Mike Lynch
The final push to the top of Wright Peak
Mike Lynch
Making a turn on the descent
Mike Lynch
Julia West, of North River, skis up Wright Peak as Algonquin Peak towers in the distance.
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After several hours of climbing, the stunted spruces in the krummholz zone gave way to a bare, white summit and blue skies that allowed one’s vision to stretch for miles. Algonquin gleamed to the right, and minutes later, after reaching the summit, Mount Colden came into view, its slides and drainages etched into a dark mass of trees and shadows.

At 4,850 feet, Wright Peak is the 16th tallest Adirondack mountain, and the closest of the McIntyre Range to the Adirondak Loj trailheads (roughly four miles). It is also home to one of the Adirondack’s best backcountry ski routes: the Wright Peak Ski Trail.

Last March, I tagged along with a group of seven other skiers, led by Jim Sausville of Saranac Lake and Julia West of North River, to ski this trail. The five other party members were participants of the Adirondack Backcountry Ski Fest, a charity event organized by The Mountaineer gear store and Cloudsplitter Guides, both located in Keene Valley.

On the surface, the trip seemed like an opportunity to ski some powder, but there was much more to it than that. There’s a set of skills that go along with venturing into the Adirondack backcountry during winter. This was a crash course — literally, at times — to learn them.

One of the most important skills for people wanting to ski mountains is how to skin up them. Skins are fabric attached to the ski bottoms by an adhesive underneath and clips at each end, allowing skiers to move uphill. We climbed 2,400 feet of elevation using them.

“I thought it was going to be all about the downhill and learning about the downhill technique, but I actually learned more about the uphill,” said Andrew Jillings, director of outdoor leadership programs at Hamilton College. “I didn’t realize that there was so much more to learn about climbing. I just thought that you pointed the skis uphill and slapped them downhill.”

With practice, most anyone can ski downhill, but to skin one needs a number of factors to come together. One needs to be reasonably in shape, have the right gear and pack properly. Too much weight can sap a skier’s strength for the downhill, making it dangerous.

In his pack, Sausville carries a bivy sack, compressible down parka, a couple extra hats and gloves, a fleece vest, repair kit, first-aid kit, food and water. Adjustments should be made according to factors such as the length of the trip and the current weather conditions. Luckily, properly chosen clothing such as down or Primaloft jackets is lightweight, so carrying it isn’t a burden.

“Ideally, you should have with you enough to spend the night without getting hypothermic or frostbite, not necessarily warm and comfy, but not in danger,” Sausville said.

Once one gets that down, there are a set of skills and techniques to learn for the uphill. These are especially important on the steep sections, where one can lose valuable time and energy. As we moved higher on the mountain and were faced with steeper terrain, Sausville offered tips on how to move more effectively. He showed us how to stamp our skis, take short strides and maintain proper body position.

“There’s a solid set of techniques you need to get up the hill, like keeping your head up and focused and don’t bend at the waist,” Sausville said.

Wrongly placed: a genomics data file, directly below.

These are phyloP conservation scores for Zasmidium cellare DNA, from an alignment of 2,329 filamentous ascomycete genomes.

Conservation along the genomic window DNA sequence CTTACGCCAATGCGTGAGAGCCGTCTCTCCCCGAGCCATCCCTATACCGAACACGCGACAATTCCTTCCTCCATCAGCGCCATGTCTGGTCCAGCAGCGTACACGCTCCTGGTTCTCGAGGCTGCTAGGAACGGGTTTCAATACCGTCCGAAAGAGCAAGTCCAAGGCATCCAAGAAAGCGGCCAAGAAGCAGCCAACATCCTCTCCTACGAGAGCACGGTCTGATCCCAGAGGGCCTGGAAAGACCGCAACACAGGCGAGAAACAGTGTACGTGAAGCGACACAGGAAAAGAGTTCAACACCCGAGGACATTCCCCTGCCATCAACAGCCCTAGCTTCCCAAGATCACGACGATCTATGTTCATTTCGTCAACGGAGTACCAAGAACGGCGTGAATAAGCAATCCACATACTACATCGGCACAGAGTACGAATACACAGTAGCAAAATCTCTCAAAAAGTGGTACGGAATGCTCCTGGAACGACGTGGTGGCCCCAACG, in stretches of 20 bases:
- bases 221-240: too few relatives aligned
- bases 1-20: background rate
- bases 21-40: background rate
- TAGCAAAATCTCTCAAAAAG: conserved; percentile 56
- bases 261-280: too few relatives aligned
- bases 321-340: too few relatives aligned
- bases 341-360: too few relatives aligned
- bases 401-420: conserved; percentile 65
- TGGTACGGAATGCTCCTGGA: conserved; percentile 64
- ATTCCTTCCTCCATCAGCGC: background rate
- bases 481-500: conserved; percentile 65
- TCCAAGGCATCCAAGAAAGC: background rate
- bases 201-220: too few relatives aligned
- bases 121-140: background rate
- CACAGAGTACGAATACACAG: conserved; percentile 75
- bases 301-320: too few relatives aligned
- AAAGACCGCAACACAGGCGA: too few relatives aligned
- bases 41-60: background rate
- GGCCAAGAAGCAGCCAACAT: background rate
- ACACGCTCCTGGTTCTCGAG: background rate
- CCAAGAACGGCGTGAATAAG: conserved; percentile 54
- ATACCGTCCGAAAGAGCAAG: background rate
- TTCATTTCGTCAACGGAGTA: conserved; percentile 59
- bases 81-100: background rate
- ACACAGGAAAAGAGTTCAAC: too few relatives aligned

Though climbing is a lot of effort, it is definitely worth the reward. The summit on this day was spectacular because of the clear, blue skies.

“Coming out of the trees, that was something else,” said Robert Redmond, of Lake Peekskill. “Something to take away.”

The downhill

Constructed in 1938, the Wright Peak Ski Trail was designed by Otto Schniebs before the advent of lift-operated ski resorts. Schniebs, who coached at Dartmouth College from 1930 to 1936, is credited with co-authoring the first instructional book on skiing. He is a member of the U.S. National Ski Hall of Fame.

When Wright Peak Ski Trail first opened, the trail was popular with downhill skiers. Then, with the opening of lift-operated resorts such as Whiteface Ski Center in the middle of the 20th century, it started to see less traffic and eventually became overgrown. In the late 1980s, the Adirondack Ski Touring Council helped re-open the upper section of the trail. The bottom had already been converted to a hiking trail.

For those used to the wide-open slopes common at alpine ski resorts, the trail can be challenging. The first 25 feet seemed to drop right off the side of the mountain. It forced skiers in our group to side-step until the terrain evened out.

For the most part, the trail is narrow and windy and trees are never far away — balsam and spruce near the top and birches below.

When the trail first opened in the 1930s, skiers would descend using techniques such stem christies — a variation of the snowplow. This isn’t a trail that one simply tucks their poles under their arms and goes.

“The key to skiing this trail is skiing under control,” Sausville said.

With plenty of powder, this was an attainable goal, though not always necessarily without a lot of effort. Up high, the powder was fairly soft and deep, making it pretty easy to maneuver. As we moved down the hill, and the temperature warmed, the snow became heavier and more challenging to push around. On the hiking trail, it was packed down from snowshoers, which really required one to focus.

Each elevation required slightly different methods for “dumping” one’s speed. But the challenge was part of the fun.

“I like Adirondack skiing because it’s very burly,” said Sarah Weis, assistant outdoor leadership director at Hamilton College. “It also makes me worried a bit, but also (makes me) just respect it.”